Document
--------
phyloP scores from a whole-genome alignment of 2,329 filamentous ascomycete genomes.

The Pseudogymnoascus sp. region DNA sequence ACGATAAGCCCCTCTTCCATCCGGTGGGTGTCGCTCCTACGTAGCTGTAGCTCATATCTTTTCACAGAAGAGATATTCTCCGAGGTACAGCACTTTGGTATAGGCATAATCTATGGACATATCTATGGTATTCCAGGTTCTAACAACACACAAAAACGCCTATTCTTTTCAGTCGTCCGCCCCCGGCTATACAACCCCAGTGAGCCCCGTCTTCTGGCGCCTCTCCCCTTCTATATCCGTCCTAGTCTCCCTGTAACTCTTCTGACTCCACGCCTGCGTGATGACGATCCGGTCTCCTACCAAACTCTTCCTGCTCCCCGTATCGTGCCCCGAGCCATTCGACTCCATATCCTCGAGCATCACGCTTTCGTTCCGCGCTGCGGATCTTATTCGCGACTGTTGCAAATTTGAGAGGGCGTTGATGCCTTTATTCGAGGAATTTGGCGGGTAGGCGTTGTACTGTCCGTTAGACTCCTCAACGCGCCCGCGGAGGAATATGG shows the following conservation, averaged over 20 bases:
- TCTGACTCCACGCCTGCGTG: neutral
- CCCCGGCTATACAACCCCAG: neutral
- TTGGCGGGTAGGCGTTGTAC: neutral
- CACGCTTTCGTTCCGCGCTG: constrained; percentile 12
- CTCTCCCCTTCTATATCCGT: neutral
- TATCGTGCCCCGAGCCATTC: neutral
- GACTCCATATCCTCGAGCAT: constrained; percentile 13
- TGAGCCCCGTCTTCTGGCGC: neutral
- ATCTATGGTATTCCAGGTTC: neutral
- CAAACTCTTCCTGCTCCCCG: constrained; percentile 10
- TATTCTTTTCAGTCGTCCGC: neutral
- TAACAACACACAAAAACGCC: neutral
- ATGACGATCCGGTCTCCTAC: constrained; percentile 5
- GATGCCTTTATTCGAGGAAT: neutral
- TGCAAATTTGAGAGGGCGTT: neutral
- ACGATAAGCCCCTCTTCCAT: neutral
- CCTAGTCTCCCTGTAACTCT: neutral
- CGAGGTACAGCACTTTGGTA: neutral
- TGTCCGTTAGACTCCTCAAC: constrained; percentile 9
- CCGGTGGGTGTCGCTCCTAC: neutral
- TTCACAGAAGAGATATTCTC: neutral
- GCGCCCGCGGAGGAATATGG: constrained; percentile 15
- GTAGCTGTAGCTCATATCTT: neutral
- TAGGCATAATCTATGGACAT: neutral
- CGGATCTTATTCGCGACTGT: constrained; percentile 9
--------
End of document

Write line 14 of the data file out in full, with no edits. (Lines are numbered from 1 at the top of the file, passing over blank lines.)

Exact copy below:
- TAACAACACACAAAAACGCC: neutral